On Thursday, Japan’s Subaru revealed its first-all electric car, Solterra, the outcome of a two-year joint development agreement with Toyota Motors.
Accordingly, the launch came amid the rising demand for electric vehicles (EV) as regulators worldwide tightened environmental directives to reduce carbon emissions.
In line with this, the technological change from the traditional internal combustion engines presents a dare for smaller automakers like Subaru.
Whereas, they are less able to finance high-priced EV developments.
On the other hand, it is a chance for top-tier firms, such as Toyota, to bring smaller rivals closer.
Subsequently, Subaru CEO Tomomi Nakamura explained that Solterra would be built in Japan by Toyota.
Then, the production will be transferred to the United States, its primary market, once the firm has sufficient sales volume.
In addition, he said that they would continue to deepen their connection with Toyota as the EV market grows.
Meanwhile, Subaru did not announce its pricing and exact roll-out, but it forecasted that the new line would be available to global markets in mid-2022.
Subsequently, market participants look forward to furthering details at the Los Angeles Auto Show on November 17, where the Solterra would make its American debut.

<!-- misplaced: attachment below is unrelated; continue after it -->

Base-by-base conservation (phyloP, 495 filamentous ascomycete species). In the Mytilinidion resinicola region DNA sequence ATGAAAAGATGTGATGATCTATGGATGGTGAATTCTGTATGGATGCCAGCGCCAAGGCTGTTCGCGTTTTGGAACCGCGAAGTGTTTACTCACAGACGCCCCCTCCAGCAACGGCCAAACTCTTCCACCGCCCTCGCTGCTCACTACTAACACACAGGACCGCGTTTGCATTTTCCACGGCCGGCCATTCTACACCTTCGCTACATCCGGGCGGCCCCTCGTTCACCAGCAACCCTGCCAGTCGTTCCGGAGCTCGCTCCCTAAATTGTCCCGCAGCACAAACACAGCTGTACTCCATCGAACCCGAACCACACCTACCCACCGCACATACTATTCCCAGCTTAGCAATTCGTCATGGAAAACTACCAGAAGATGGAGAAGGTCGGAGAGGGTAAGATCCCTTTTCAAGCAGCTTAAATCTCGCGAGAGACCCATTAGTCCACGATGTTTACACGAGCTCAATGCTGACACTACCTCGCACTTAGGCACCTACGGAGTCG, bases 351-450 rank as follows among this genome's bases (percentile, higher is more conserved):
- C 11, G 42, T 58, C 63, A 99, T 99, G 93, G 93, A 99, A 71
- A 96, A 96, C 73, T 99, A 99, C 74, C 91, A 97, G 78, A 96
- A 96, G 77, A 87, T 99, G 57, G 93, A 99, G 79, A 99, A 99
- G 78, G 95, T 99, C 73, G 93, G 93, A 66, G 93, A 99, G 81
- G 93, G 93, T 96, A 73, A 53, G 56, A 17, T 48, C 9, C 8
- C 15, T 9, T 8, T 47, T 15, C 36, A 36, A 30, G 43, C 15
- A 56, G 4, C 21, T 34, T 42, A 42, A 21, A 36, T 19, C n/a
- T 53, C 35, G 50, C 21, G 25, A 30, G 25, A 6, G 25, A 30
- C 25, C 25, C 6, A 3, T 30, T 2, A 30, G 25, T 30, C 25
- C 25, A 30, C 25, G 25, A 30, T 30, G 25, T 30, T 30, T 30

Toyota, the world’s biggest automaker by production volume, owns a fifth of Subaru, making it the company’s biggest shareholder.
Then, it also plans to manufacture a line-up of 15 battery electric vehicle models by 2025.
At the same time, it would fund $13.50 billion over the next decade to widen its auto battery production capacity.
On the Friday trading, shares of Subaru advanced 0.42% or 0.08 points to $18.90 per share.
Similarly, Toyota Motors soared 2.46% or 0.44 points to $18.21 per share.
Specifications of Subaru Solterra EV
After months of teasing, Subaru posted the specifications of Solterra. Accordingly, it will come in front-wheel and all-wheel-drive variants.
Additionally, both models support a 71.40 kWh battery. This enables the vehicle to drive up to 530 km on a single charge based on the WLTC standard in Japan.
Subsequently, Solterra also supports a direct current fast-charging up to 150kW.
At the same time, it has the same powertrain as Toyota’s BZ4X electric SUV.
By comparison, it appears to have a standard interior and steering wheel, unlike the BZ4X.
Correspondingly, it will also feature the company’s X-Mode AWD control system that improves the sense of security on rough roads.
Then, its new grip control function permits the vehicle to run at a constant speed while stabilizing in uneven pavements.
Overall, Solterra could challenge Rivian for its customer base of outdoorsy adventure types.